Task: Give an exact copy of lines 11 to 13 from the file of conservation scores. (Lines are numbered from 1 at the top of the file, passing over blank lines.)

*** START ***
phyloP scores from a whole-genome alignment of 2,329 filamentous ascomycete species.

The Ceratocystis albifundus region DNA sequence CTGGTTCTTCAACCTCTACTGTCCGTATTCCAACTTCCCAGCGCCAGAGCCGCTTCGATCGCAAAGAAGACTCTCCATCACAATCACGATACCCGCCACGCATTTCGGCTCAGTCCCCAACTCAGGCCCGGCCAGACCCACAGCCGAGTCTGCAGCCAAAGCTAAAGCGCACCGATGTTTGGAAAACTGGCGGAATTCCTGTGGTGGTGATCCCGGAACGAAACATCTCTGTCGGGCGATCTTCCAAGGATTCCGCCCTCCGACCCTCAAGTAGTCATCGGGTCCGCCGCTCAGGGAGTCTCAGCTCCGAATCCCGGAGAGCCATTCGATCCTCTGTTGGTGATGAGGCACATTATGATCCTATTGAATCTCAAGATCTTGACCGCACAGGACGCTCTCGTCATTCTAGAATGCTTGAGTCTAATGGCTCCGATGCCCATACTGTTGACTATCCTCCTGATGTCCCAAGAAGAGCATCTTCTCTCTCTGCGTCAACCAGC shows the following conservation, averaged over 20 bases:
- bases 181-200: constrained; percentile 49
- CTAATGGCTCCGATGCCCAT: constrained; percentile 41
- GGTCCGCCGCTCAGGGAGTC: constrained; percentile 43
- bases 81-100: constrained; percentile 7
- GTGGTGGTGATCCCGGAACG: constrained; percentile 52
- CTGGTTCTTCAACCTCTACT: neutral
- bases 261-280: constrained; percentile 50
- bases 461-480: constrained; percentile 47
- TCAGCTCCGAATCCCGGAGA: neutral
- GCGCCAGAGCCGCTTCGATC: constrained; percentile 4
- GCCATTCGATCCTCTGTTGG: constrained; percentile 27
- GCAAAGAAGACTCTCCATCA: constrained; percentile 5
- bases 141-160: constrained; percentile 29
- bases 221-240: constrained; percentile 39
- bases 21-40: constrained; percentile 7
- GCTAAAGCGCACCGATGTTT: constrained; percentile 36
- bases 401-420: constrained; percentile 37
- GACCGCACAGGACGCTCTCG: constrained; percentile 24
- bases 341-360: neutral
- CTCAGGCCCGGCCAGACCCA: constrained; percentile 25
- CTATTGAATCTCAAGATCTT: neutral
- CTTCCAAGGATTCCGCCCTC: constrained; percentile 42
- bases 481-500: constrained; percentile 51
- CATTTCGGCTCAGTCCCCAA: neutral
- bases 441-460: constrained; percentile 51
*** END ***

- TCAGCTCCGAATCCCGGAGA: neutral
- GCGCCAGAGCCGCTTCGATC: constrained; percentile 4
- GCCATTCGATCCTCTGTTGG: constrained; percentile 27